Why nice people are more productive in the workplace

Love to know the secret of a happy, productive workplace, and a more positive brand image? As research shows it’s more simple than you think: just be nice.

Being nice at work can be a quality that’s undervalued by employers. However, recent research from Monarch suggests that nice people collectively make for a more productive and happier workforce.

People who said they were almost always nice to their colleagues averaged 7/10 for happiness at work, while those who admitted to rarely being nice to co-workers only achieved 3/10.

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It was a similar story where productivity was concerned too, with those who were rarely nice at work scoring themselves 4/10 for productivity, while the people that were often pleasant at work scored 8/10 in comparison.

Nice people are happier, healthier and earn more

The survey was carried out as a follow up to Monarch’s previous research,  led by Jonathan Freeman, Professor of Psychology at Goldsmith’s University’s i2 Media Research Lab.

The study saw 100 participants complete a series of psychological research measures before taking part in two lab-based behavioural demonstrations. Ultimately, this research discovered nice people are more likely to be happier, healthier, and earn more than others.

It’s the little things that make the biggest difference

According to Monarch’s most recent survey, women generally experienced more moments per day where their colleagues had done something nice for them.

Female employees received thanks for a task they’d done twice per day on average, while they also experienced more instances of a colleague making polite small talk with them – more than 3 times per day for women, and just 2.7 times per day for men.

Both men and women were also asked how many times per day someone smiled at them as they walked past, and again it was the women who had the best experience – 3.8 smiles per day compared with just 2.9 for men.

Niceness is felt right at the top

A smile or a message of thanks can make the sole recipient feel fantastic, though the effects of simple acts like these resonate with the whole business.

Pleasant staff rate themselves as being twice as productive as those who are not, showing that it pays for businesses to hire employees based on their personalities, as well as their experience.

And when employees are happier, this can translate into a lower staff turnover, which is a huge benefit to businesses.

Rob Foulkes, Head of Digital & Marketing at Monarch, said:

“Our original study showed that ‘nice people’ have higher levels of emotional intelligence, helping them to deal with stressful situations that arise. This can be a really useful skill for employees and managers, and our survey results prove that niceness is an important quality that shouldn’t be overlooked or undervalued in the workplace.”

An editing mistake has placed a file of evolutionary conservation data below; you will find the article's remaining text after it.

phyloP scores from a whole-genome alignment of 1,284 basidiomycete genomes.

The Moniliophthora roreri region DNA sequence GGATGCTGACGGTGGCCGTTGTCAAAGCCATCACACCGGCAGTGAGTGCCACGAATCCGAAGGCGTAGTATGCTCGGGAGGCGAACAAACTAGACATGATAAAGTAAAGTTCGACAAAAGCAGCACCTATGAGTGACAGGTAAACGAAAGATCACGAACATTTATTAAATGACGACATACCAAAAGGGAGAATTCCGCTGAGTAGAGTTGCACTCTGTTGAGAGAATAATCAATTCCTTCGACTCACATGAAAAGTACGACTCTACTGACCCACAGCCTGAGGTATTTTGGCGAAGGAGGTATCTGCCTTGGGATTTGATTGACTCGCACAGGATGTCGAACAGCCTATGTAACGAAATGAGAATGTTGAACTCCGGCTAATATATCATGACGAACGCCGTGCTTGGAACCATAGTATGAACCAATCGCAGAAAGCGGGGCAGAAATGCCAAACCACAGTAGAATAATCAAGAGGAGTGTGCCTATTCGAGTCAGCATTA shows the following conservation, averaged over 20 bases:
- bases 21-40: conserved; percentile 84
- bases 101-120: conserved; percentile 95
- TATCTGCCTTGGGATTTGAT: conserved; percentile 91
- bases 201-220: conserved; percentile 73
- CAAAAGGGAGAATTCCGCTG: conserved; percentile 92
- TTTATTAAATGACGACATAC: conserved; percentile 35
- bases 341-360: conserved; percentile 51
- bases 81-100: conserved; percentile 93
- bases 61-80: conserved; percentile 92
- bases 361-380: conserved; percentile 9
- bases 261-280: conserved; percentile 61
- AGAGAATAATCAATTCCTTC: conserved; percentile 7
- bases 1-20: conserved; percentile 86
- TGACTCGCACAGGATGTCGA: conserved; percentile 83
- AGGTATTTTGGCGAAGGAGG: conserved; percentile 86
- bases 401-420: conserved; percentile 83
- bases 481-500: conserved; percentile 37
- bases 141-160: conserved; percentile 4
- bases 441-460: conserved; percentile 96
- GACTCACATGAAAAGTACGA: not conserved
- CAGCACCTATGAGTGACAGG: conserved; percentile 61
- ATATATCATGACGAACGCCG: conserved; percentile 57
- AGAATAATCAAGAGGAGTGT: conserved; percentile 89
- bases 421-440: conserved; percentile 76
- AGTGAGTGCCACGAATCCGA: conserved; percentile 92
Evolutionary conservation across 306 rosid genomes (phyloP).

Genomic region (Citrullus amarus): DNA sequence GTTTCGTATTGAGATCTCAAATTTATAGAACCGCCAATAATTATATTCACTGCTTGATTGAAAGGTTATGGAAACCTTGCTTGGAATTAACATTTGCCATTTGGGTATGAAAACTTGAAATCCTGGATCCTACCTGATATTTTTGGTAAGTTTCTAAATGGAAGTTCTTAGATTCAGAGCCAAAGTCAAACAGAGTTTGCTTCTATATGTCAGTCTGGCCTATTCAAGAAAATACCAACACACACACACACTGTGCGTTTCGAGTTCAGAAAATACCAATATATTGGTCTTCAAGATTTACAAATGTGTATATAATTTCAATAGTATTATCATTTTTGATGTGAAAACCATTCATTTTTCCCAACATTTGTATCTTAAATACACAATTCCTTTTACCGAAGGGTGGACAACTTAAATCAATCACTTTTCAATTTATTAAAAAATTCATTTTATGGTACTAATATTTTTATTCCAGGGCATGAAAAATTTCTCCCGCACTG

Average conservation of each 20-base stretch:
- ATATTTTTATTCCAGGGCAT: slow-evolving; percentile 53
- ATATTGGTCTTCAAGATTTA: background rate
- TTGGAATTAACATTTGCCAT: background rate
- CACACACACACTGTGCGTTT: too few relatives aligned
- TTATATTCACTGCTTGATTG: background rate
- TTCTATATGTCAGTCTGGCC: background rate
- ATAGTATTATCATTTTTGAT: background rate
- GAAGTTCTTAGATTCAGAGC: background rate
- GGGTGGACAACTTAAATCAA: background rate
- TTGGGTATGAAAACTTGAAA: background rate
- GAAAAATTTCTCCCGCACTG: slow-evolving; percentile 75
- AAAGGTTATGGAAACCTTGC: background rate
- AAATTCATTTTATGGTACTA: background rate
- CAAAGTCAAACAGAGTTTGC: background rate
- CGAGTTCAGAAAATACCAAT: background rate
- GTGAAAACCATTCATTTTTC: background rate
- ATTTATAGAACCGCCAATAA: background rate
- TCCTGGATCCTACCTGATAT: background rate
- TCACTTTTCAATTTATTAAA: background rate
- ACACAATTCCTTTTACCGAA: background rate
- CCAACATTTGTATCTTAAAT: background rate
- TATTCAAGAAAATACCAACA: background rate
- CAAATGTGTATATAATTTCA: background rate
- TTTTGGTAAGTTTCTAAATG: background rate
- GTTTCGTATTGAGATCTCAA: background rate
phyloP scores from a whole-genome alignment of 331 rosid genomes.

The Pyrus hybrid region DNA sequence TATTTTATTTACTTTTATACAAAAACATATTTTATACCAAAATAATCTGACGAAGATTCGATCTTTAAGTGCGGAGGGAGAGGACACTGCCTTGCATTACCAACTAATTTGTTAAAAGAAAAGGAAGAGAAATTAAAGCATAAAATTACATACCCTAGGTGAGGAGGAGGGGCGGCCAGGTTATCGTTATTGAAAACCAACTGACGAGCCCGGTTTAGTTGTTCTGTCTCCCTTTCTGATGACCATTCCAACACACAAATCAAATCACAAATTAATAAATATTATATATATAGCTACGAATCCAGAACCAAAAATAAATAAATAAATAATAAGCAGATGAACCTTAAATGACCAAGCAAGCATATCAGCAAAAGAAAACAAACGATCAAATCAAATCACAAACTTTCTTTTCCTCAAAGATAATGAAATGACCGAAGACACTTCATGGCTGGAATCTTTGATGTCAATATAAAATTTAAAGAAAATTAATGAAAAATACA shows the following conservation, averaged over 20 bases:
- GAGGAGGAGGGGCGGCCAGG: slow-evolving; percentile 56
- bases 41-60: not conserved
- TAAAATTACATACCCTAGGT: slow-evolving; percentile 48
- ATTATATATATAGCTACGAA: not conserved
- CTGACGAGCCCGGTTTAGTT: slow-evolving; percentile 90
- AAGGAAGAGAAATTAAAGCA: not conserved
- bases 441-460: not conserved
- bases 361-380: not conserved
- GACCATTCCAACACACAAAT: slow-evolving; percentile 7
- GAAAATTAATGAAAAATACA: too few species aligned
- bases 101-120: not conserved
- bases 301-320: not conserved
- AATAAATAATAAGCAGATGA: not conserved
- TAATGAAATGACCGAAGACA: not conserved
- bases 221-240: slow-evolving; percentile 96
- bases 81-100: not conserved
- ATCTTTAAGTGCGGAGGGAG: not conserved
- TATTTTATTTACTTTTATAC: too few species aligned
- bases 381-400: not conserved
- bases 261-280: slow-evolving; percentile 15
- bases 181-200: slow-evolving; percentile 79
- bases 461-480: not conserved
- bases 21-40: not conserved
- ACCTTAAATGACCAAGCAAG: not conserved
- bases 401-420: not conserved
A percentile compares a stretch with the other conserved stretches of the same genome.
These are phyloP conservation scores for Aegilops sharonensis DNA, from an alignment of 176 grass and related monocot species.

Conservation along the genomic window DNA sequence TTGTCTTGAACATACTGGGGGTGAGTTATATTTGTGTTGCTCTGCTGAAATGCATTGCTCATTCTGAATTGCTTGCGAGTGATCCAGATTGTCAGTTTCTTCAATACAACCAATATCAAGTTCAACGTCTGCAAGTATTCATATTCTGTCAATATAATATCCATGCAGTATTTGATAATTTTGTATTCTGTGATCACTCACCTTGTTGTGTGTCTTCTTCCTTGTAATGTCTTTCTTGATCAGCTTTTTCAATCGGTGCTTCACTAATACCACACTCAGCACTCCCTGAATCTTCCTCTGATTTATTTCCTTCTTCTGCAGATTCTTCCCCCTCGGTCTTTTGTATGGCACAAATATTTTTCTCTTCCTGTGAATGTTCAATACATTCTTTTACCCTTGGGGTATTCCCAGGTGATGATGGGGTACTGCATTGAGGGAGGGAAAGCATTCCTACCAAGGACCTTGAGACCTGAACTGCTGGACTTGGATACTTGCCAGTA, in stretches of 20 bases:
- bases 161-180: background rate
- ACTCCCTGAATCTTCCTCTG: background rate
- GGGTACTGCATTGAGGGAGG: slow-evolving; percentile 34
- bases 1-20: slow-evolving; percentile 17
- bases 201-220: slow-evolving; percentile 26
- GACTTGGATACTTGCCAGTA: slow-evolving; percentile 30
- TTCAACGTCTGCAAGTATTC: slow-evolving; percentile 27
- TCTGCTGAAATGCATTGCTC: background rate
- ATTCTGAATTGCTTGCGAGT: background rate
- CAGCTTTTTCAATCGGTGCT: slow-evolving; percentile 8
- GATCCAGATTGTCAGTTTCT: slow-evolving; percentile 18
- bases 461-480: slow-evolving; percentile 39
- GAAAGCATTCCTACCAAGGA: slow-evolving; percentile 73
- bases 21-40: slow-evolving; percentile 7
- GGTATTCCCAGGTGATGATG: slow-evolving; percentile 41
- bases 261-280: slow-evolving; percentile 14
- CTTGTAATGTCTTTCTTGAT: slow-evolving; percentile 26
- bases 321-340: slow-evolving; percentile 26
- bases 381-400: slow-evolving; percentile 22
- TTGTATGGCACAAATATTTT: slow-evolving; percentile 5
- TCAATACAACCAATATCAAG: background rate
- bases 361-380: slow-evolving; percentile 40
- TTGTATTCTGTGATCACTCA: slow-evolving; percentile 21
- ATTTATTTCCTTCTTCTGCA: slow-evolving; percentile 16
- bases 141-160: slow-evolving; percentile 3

Niceness adds to brand value

Hiring great people also empowers the general feeling around your brand: nice people work for nice companies.

The ‘nicest’ people in the survey rated their company as 7/10, whereas those who said they are rarely nice only rated their company a 4/10.

How staff and customers perceive a business can have a huge impact on their clients, customers, and, ultimately, profits. Perhaps unsurprisingly, a third of people said clients and customers spend more money if staff are kind to them.

Never lose sight of being nice

As part of Monarch’s research, people were asked for their advice on how to deal with stressful situations – a time when it’s easy to lose your cool and let your levels of niceness drop. Here’s what they said:

  • Always try to stay positive, calm, and happy.
  • Be honest and professional with your colleagues.
  • Try counting to ten to de-stress.
  • Use breathing techniques and mindfulness to calm down.
  • Make a cup of tea or take a break if your head feels cluttered.
  • Look at the bigger picture.

It’s no secret that being nice and having people treat you the same encourages levels of happiness to rise. However, what’s really been revealed here by Monarch’s research is that niceness works best when everyone from top to bottom is onboard.

A collective workplace culture leads to better productivity and a greater opinion of the brand from clients and customers.